Years of broken pledges have fouled my political optimism with the contaminated water stored up in the reservoirs of campaign promises.

I am not pessimistic but realistic.
I am a secular skeptic but not universally skeptical.
I am a humanistic cynic but not celestially cynical.

I want to pattern for my son that it is important to think critically about all promises that are dependent upon the ability and will of the one making the promise.  That is why I am skeptical and cynical of all politicians in their ability and will to keep their promises.

I desire my son to follow this same example of critical thinking and apply what the Bible teaches about God’s character to what He promises.

God’s character is why I am not universally skeptical.

“Ah, Lord God!  It is you who has made the heavens and the earth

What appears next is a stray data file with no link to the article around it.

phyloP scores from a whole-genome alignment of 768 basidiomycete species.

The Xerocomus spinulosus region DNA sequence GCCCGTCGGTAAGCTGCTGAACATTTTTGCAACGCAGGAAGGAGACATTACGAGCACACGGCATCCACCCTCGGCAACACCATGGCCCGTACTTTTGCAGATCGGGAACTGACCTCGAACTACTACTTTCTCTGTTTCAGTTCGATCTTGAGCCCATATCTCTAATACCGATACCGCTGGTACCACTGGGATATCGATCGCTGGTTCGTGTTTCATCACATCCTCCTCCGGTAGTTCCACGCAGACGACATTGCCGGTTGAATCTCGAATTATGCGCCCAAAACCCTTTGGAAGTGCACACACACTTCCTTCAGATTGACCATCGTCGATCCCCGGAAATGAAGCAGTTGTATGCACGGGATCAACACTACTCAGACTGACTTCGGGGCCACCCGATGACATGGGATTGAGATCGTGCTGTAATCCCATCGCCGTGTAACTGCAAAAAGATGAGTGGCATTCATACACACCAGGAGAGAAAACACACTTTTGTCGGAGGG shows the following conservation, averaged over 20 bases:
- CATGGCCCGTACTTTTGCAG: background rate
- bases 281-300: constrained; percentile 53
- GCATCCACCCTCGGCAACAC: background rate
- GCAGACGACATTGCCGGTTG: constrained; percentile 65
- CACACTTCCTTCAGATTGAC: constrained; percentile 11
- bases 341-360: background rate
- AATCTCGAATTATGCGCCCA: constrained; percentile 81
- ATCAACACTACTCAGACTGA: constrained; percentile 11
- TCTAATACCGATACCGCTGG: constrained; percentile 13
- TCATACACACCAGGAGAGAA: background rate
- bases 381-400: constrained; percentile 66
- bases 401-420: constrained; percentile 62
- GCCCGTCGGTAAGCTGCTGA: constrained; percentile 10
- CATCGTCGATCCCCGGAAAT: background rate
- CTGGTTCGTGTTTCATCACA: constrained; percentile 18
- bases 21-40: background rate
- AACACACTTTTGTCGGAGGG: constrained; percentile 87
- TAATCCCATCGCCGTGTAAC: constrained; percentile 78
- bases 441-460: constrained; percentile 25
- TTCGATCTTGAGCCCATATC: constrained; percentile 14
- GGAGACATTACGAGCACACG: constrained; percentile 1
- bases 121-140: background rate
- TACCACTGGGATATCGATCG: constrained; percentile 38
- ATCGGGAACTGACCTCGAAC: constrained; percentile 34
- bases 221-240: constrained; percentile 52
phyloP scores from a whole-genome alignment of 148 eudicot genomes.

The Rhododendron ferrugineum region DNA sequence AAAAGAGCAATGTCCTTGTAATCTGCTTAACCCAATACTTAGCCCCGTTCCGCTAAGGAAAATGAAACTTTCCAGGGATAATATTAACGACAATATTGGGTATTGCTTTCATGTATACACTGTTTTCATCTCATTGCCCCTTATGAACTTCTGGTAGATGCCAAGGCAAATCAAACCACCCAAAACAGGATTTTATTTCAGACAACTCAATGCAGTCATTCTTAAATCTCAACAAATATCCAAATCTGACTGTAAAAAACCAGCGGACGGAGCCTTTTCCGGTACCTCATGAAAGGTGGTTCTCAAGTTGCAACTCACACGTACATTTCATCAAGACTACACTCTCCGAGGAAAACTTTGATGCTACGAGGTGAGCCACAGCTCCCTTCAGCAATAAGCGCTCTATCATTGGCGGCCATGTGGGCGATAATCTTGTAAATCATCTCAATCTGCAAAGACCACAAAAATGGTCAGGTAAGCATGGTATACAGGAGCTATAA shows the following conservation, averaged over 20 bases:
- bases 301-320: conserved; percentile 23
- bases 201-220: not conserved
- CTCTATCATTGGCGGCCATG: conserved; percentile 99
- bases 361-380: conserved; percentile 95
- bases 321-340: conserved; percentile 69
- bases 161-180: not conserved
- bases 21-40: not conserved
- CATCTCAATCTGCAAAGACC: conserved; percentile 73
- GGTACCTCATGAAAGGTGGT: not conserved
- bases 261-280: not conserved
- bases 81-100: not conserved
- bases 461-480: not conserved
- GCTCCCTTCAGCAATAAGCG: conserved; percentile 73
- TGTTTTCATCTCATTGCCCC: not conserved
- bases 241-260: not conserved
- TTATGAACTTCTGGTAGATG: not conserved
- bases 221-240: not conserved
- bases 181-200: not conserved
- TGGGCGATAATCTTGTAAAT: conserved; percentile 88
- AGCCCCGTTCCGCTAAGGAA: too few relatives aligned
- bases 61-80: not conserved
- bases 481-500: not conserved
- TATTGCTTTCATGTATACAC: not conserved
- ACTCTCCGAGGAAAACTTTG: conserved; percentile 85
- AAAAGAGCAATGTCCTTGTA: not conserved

by your great power and by your outstretched arm!
Nothing is too hard for you.”  Jeremiah 32:17

God has the ability to keep any promise that He makes.  If God has the ability to create this world and all that is in it, then there is not a promise in the Bible that is beyond His omniscient, omnipotent power.

God’s character is why I am not celestially cynical.

“Anyone who does not love does not know God,
because God is love.”  1 John 4:8

God proved His love for us by sending His only Son into the world so that we might live through him.  If God proved His love by giving His Son so that I can have eternal life, then there is not a promise in the Bible made with questionable motives.

With God, all skepticism can end because He can do everything He says.